Museum: Japanese Cherry Blossom viewing
Canadian Museum of Flight
she stands, the sleek, silver-coated Avro CF-100, pride of
the Royal Canadian Air Force; sassy as ever, her metallic
body gleaming in the sunshine of another spring. At RCAF
Base Trenton, north of Toronto, where I first saw her 'dance
the skies,' this lady was Canada's debutante, a grand new
star in the theater of the air.
Looking back: It's a true life adventure story; one of dedication, recovery and restoration, plus the initiative that created a force of several hundred volunteers. A local action to prevent the export of historic aircraft, grew into a crusade, ranking this BC attraction among Canada's leading air museums. Each aircraft in this elite group has its peculiar story to tell. Few arrived intact; many are true reincarnations --fished from rivers, lakes, swamps and fjords, painfully restored from piles of debris, rescued from the jaws of 'cannibals' , junk dealers and scavengers. You'll see craft from every chapter of the aviation history book; early bush planes, gliders and home-builts, amphibians, spy planes, transports, fighters, bombers and several generations of jets, plus the denizens of what they called "helicopter hill" at the museum's first location near Surrey's Crescent Beach.
Who wouldn't be impressed by such vintage warriors as the Sopwith Camel, Westland Lysander, Republic Seabee, Lockheed Silverstar, Avro Arrow, and names like Aeronca, Bell, Bellanca, Blackburn, Boeing, Bristol, Curtis, deHavilland, Fairchild, Fleet Finch, Frankfort, Handley-Page, Hawker, Piper, Pissecki, Sikorsky, Stinson, and Waco. Each invokes its special claim to the field of memories.
We first viewed the Museum of Flight unescorted, with cameras in hand, letting our imaginations soar, and capturing some priceless shots for the family archives. The next time, however, I donned the headphones for an "audio- dramatization"... a narrated journey through these fascinating displays. The realistic sounds and professional voices on the audio track recreate history, providing detail, drama, life and motion to the experience.
You'll witness first hand, the cramped, fully exposed gun-turrets and better understand the hazards faced by attack allied crews that hovered anxiously over occupied Europe. Rare birds, unusual relics and one-of-a-kind wonders abound; a Hampden bomber, raised from the deep after 44 years; an airborne banana; a flying anvil; a flying panhandle; a flying ice cream cone ... and more. You'll hear their dramatic stories through the medium of audio tape. Some units such as the Westland Lysander, too fragile for outside display await hanger space at a future date.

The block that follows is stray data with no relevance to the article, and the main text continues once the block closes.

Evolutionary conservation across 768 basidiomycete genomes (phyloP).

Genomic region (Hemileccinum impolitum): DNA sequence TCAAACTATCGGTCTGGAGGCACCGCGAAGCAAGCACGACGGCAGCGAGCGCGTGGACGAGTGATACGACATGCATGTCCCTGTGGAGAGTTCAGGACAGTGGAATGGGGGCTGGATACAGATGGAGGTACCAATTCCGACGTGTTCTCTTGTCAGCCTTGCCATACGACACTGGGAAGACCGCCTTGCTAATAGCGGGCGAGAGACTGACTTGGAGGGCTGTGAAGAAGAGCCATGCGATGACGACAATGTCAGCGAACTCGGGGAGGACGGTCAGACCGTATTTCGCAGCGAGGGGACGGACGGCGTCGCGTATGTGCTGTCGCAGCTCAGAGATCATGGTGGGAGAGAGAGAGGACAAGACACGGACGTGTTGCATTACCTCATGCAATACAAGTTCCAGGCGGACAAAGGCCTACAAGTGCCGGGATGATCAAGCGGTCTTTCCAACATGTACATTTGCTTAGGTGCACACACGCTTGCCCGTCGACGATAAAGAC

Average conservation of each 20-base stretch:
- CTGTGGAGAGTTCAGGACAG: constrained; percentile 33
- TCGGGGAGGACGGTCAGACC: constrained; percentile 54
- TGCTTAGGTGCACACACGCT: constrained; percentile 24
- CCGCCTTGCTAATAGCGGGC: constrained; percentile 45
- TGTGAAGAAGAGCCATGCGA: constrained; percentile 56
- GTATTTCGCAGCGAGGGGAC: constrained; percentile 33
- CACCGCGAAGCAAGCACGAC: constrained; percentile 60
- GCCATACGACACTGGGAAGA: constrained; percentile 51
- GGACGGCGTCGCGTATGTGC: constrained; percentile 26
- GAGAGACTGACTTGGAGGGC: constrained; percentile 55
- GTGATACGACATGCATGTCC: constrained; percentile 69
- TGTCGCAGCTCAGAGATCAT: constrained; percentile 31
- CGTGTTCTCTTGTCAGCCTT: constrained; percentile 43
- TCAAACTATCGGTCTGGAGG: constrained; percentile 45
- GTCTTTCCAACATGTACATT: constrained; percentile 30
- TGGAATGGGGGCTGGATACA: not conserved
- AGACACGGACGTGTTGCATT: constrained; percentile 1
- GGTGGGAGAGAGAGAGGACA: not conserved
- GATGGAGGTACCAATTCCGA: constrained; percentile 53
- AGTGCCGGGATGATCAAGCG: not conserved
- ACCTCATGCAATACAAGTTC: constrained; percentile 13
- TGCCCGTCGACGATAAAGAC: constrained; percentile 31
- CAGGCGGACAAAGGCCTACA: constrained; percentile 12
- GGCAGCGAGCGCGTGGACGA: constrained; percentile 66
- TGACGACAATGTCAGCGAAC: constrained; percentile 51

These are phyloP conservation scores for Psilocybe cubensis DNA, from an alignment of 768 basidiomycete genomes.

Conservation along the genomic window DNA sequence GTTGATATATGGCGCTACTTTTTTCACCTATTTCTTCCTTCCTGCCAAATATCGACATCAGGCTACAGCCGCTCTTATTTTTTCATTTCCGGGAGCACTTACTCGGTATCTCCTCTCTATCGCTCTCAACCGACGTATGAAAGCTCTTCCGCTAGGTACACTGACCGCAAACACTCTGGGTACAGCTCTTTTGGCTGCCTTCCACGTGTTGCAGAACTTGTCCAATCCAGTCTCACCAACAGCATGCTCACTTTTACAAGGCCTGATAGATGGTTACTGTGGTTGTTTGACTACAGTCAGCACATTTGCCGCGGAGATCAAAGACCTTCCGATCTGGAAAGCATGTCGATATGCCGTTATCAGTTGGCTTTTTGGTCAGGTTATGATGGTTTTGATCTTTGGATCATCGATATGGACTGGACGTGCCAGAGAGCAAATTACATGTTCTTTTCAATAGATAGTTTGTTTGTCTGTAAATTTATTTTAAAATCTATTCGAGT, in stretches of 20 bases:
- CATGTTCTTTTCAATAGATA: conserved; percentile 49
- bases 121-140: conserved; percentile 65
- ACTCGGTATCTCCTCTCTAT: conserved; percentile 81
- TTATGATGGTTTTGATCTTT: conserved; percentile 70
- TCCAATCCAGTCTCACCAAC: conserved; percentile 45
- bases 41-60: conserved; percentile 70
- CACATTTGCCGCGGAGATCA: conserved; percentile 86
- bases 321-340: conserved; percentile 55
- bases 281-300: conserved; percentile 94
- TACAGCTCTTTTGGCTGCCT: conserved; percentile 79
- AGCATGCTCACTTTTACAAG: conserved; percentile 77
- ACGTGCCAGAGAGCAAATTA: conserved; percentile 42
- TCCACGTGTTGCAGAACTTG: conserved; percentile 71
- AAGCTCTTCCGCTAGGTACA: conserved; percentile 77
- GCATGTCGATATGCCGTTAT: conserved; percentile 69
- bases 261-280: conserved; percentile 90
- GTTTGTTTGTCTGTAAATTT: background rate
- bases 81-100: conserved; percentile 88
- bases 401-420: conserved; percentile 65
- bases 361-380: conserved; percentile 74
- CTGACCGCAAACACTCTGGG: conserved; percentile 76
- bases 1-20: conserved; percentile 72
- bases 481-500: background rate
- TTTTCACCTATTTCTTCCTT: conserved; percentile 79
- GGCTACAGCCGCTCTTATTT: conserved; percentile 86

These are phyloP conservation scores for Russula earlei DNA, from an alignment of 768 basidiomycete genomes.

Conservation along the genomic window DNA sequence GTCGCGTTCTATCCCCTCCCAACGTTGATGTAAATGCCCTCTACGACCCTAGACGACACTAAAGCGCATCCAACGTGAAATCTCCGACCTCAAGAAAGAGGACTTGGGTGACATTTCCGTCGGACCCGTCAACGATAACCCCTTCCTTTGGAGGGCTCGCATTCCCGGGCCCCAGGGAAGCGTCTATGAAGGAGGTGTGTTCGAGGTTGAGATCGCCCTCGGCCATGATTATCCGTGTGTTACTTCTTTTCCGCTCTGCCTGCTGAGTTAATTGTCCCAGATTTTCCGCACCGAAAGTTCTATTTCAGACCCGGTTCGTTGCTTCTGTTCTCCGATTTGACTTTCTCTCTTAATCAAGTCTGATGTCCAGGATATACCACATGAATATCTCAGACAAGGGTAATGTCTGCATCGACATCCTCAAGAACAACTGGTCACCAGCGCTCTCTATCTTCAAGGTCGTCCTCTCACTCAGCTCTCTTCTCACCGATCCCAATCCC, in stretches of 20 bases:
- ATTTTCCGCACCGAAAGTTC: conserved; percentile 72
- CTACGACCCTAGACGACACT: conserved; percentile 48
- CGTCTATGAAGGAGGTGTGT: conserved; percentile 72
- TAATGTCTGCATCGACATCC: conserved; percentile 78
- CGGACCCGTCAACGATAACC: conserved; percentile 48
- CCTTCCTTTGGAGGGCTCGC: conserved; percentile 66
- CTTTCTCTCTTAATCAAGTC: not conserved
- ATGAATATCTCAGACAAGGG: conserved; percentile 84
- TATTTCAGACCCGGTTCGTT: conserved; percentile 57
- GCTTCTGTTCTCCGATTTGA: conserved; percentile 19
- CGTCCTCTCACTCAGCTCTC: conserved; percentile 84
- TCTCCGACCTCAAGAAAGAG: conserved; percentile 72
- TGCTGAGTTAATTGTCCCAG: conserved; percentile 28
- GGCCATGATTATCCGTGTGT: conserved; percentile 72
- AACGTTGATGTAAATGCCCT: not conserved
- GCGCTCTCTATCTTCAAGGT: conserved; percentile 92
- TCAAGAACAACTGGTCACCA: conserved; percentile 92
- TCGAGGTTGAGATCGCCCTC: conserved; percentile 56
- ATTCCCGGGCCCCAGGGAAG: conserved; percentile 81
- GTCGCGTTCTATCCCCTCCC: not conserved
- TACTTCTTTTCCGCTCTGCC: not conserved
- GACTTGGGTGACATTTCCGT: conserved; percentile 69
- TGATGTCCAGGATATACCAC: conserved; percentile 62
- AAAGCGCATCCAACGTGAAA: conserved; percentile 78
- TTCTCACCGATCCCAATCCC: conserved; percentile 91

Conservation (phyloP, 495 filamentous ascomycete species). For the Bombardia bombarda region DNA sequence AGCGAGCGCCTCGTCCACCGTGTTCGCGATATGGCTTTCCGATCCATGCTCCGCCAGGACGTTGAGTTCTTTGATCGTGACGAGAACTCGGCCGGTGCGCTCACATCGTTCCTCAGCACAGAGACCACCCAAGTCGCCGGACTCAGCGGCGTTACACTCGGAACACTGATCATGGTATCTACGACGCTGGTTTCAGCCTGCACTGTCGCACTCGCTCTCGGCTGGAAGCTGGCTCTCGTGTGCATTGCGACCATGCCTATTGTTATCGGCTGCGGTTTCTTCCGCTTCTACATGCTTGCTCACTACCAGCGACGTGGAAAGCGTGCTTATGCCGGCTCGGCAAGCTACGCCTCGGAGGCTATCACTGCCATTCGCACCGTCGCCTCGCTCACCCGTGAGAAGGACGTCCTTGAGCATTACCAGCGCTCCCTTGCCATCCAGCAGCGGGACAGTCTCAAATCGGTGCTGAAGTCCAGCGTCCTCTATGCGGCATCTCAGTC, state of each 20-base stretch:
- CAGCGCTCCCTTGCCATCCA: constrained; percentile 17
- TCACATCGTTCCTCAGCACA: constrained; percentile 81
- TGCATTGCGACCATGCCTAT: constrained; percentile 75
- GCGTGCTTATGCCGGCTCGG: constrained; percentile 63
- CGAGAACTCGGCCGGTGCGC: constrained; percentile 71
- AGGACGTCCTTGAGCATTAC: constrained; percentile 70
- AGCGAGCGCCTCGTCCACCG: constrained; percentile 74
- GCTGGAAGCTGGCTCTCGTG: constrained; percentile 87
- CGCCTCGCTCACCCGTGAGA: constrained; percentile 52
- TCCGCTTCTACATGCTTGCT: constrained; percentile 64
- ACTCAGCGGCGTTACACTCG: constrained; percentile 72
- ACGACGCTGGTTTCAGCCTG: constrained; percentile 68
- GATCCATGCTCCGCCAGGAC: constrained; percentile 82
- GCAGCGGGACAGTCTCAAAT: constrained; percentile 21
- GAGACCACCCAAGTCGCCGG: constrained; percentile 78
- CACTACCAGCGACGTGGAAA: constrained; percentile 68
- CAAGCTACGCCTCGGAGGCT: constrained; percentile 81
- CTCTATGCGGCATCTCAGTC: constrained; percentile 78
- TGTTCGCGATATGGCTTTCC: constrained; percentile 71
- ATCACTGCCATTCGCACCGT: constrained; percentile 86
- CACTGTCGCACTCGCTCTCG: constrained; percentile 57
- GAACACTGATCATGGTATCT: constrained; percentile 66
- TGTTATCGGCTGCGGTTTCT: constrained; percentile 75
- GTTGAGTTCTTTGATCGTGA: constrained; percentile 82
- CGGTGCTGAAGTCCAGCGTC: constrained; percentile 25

wheels- and wonders!
Open daily year
round: 10 am to 4 pm.
On the Sea-to-Sky Highway from Vancouver to Whistler-Blackcomb, North America's top ski destination resort, there are many unique tourist attractions. One that stands out in my mind, is the museum at Britannia Beach- a salute to British Columbia's Mining industry and those who made their living underground. Leaving Vancouver's North Shore via the "Upper Levels" you round the bend at Horseshoe Bay, where the BC ferry fleet departs for Nanaimo, the Adventure Islands and Sunshine Coast, then weave northward along the aptly-named Sea-to-Sky highway, to Whistler and points beyond.
Leaving Vancouver's North Shore via the "Upper Levels" you round the bend at Horseshoe Bay, where the BC ferry fleet departs for Nanaimo, the Adventure Islands and Sunshine Coast, then weave northward along the aptly-named Sea-to-Sky highway, to Whistler and points beyond. Those who marvel at history and man's ingenuity will discover a real treasure at Britannia Beach, a few scenic miles along the cliff-hugging route. Here on the shores of Howe Sound, British Columbia's mining heritage is preserved intact at the Britannia Copper Mine, which served world markets from 1888 to the 1970s.